The executive competence of the national sphere of government is vested in the president.7 The president exercises the executive authority together with the other members of cabinet. National executive authority is exercised by preparing, initiating and implementing national legislation, developing and implementing policy, coordinating the functions of state departments and administrations, and preparing and initiating legislation.8

The Constitution provides that provincial legislatures may adopt a provincial constitution, pass legislation on matters listed in Schedules 4 and 5, and assign legislative power to municipal councils.9 Provinces have exclusive legislative competence over the matters listed in Schedule 5.10 'Provincial planning' is a functional area of exclusive provincial legislative competence as set out in Schedule 5 Part A.11 A provincial legislature has concurrent legislative competence with Parliament over matters listed in Schedule 4,12 and it may make laws reasonably necessary for or incidental to the effective exercise of any matter listed in Schedule 4.13 Schedule 4 matters include 'regional planning and development' and 'urban and rural development'.

Provincial executive power is exercised by preparing, initiating and implementing provincial legislation in the province, implementing national legislation within the functional areas listed in Schedules 4 and 5 and legislation outside those functional areas that has been assigned to the province, developing and implementing provincial policy, co-ordinating the functions of the provincial administration and its departments,14 and performing any other function assigned to the provincial executive.15

Certain matters relating to planning are shared by the national and provincial spheres. In the context of planning, 'regional planning and development' and 'urban planning and development' are listed as areas of concurrent legislative competence in Schedule 4 Part A. 'Municipal planning' is listed in Schedule 4 Part B. Both Parliament and provincial legislatures can, therefore, pass legislation on all of these functional areas.

A municipality has executive authority in respect of, and has the right to administer, the local government matters listed in Part B of Schedule 4 and Part B of Schedule 5, and any other matter assigned to it by national or provincial legislation.16 It may make and administer by-laws for the effective administration of the matters it has the right to administer.17

Jafta J reiterates that the Constitution allocates 'regional planning and development' and 'rural and urban development' concurrently to the national and provincial spheres, 'provincial planning' exclusively to the provincial sphere and 'municipal planning' to the local sphere, and that these functional areas are not contained in hermetically sealed compartments but that they nevertheless remain distinct from one another.18 This is confusing, because the contents of these functional areas overlap19 and there is uncertainty regarding the responsibility for and precise contents of the functional areas relating to planning. This is evidenced by a number of interesting and important court decisions dealing with the ambit of the functional areas that relate to planning. The first was the 2002 ruling in Western Cape Provincial Government: In re DVB Behuising (Pty) Ltd v North West Provincial Government.20 However, since the provisions of the interim Constitution were applicable then and they differ from related provisions in the 1996 Constitution this case will not be discussed further.21 In 2009 an important minority judgment in Wary Holdings (Pty) Ltd v Stalwo (Pty) Ltd22 was handed down by Yacoob J. It dealt with the applicability of the Subdivision of Agricultural Land Act 70 of 1970 (SALA). A groundbreaking decision of the CC was Johannesburg Metropolitan Municipality v Gauteng Development Tribunal,23 a case dealing with the constitutionality of chapters V and VI of the Development Facilitation Act 67 of 1995 (the DFA). Another equally groundbreaking case was Maccsand (Pty) Ltd v City of Cape Town.24Together with Minister for Mineral Resources v Swartland Municipality,25 the applicability of the Mineral and Petroleum Resources Development Act 28 of 2002 (MPRDA) was determined alongside the Land Use Planning Ordinance (C) 15 of 1985 (LUPO). Other recent cases that take this issue further are Lagoon Bay Lifestyle Estate (Pty) Ltd v The Minister of Local Government, Environmental Affairs and Development Planning of the Western Cape26 and Shelfplett 47 (Pty) Ltd v MEC for Environmental Affairs and Development Planning.27 All of these decisions develop the ongoing debate of what the content and boundaries of the various functional areas relating to planning are. They will feature in the following discussion of the contents of the different functional areas relevant to planning.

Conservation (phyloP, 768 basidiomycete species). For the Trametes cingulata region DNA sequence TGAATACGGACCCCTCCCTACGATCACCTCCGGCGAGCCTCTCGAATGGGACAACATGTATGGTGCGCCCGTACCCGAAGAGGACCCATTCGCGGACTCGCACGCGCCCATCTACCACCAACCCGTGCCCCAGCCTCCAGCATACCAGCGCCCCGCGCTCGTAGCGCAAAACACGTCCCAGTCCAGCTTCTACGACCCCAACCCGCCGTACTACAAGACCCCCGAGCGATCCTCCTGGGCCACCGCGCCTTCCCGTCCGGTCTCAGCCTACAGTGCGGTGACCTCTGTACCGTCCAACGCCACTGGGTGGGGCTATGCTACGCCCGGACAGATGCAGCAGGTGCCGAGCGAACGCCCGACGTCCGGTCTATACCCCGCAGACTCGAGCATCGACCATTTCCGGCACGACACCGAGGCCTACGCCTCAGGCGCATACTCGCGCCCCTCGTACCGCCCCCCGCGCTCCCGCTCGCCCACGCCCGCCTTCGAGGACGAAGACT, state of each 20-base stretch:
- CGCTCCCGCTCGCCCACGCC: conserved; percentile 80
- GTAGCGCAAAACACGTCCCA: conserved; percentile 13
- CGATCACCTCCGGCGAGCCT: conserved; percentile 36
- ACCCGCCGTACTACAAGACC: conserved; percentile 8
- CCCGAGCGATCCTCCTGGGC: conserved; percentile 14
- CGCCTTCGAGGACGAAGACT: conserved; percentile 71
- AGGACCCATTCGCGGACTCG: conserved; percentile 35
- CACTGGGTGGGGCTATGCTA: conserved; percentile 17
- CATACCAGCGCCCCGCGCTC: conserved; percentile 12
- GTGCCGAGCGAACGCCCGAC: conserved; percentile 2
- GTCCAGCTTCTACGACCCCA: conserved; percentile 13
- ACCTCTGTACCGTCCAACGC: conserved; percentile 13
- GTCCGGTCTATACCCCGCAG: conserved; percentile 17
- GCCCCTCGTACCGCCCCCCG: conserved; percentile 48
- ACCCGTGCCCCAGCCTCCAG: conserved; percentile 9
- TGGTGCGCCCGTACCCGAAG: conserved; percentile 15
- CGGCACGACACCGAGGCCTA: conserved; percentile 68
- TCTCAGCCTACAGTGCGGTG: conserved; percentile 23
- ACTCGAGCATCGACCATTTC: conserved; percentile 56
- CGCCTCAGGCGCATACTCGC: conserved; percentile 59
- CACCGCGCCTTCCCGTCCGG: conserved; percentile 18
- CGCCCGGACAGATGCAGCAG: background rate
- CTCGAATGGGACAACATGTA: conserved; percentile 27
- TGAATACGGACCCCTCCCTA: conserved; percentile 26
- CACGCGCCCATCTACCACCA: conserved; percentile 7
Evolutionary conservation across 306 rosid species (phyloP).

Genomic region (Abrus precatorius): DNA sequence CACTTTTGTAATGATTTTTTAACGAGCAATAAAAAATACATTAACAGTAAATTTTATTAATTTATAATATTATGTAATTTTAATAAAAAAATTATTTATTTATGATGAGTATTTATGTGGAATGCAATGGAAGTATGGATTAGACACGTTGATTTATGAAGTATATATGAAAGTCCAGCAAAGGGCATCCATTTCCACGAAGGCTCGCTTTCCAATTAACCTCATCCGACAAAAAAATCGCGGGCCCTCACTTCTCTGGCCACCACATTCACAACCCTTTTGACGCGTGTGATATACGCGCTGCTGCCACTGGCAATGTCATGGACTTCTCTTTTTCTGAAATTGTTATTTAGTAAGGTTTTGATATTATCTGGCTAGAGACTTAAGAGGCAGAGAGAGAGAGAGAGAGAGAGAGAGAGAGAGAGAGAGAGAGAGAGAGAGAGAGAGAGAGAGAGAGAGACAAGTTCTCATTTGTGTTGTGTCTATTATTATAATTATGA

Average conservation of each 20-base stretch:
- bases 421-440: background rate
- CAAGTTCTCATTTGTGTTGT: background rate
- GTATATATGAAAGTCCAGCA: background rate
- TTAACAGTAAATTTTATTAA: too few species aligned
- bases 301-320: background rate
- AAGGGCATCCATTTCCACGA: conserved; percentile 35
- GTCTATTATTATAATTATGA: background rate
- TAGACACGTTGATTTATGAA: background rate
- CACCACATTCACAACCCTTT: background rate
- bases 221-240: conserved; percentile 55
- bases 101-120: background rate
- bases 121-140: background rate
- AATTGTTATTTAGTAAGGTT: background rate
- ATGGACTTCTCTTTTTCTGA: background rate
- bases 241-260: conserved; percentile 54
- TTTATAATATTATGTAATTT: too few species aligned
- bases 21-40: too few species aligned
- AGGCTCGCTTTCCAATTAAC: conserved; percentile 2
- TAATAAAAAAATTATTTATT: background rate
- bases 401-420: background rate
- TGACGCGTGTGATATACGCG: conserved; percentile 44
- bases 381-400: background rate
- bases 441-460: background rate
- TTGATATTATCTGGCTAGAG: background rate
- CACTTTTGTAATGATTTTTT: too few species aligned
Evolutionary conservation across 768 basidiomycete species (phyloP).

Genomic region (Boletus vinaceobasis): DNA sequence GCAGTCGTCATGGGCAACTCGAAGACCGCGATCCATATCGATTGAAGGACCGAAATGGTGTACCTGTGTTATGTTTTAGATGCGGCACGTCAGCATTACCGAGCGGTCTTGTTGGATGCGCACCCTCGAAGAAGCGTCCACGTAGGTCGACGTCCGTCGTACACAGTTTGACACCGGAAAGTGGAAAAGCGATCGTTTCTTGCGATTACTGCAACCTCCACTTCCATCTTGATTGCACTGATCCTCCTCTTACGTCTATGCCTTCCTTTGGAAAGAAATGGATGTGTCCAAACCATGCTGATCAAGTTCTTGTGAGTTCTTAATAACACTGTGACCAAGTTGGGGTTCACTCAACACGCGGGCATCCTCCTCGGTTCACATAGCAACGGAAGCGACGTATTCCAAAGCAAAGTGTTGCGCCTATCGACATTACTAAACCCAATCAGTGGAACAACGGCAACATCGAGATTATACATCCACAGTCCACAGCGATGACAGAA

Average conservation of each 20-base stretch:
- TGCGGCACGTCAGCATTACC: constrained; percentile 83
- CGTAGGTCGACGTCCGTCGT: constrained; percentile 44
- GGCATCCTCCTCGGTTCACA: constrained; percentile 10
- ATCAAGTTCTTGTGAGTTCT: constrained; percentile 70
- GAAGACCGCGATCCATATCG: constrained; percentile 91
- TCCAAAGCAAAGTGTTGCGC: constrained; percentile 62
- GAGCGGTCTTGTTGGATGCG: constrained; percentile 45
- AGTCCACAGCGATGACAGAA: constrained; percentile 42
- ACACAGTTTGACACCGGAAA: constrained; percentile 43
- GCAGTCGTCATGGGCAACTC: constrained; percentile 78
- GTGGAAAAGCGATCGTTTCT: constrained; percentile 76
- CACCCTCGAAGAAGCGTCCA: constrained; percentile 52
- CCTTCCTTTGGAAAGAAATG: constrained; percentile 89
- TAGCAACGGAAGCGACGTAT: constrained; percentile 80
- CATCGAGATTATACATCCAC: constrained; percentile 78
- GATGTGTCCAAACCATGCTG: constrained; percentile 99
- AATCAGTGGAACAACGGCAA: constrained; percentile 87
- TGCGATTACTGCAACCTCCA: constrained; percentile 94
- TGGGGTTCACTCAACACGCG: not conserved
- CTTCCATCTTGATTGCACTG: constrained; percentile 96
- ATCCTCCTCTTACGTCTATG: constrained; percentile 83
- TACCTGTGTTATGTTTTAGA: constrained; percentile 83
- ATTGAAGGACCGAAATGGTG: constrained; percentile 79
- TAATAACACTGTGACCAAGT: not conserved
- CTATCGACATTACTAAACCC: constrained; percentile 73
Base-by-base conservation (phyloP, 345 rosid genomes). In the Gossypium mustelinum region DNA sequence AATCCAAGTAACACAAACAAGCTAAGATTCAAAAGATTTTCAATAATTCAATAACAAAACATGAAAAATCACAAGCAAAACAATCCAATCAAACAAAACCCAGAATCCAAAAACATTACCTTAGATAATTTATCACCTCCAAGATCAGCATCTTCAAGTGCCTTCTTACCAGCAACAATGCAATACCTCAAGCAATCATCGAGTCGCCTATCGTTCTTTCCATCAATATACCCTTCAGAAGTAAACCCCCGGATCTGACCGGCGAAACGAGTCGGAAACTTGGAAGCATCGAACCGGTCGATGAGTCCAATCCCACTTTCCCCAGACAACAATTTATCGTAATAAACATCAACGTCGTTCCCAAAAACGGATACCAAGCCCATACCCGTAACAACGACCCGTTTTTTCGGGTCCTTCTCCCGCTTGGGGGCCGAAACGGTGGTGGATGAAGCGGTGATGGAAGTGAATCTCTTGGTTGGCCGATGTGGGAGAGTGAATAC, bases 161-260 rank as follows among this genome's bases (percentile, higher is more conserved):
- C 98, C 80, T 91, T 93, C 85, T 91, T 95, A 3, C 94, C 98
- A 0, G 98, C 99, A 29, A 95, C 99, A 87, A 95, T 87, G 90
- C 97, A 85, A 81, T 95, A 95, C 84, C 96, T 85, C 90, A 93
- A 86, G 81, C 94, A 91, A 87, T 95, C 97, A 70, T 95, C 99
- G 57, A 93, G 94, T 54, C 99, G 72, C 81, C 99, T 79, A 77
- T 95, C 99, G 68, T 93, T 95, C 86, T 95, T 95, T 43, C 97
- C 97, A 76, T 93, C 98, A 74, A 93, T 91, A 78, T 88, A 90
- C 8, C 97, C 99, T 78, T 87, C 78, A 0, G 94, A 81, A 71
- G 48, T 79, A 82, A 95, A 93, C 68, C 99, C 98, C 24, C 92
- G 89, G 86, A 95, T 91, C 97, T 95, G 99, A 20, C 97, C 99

3 Functional areas relating to planning

3.1 Planning in general

In a planning context generally, the important minority judgment in Wary Holdings stands out with Yacoob J's statement that: 28

Planning entails land use and is inextricably connected to every functional area that concerns the use of land. There is probably not a single functional area in the Constitution that can be carried out without land.

The Constitutional Court was asked to decide whether or not the Minister of Agriculture still had jurisdiction over the subdivision of agricultural land after the establishment of the new municipal system in South Africa that provides for so-called 'wall to wall' municipalities. The CC was divided in its judgment. Seven members of the court held that the Minister continued to have a say. Based on their understanding of the constitutional arrangements for land use and planning, a minority of three came to a different conclusion.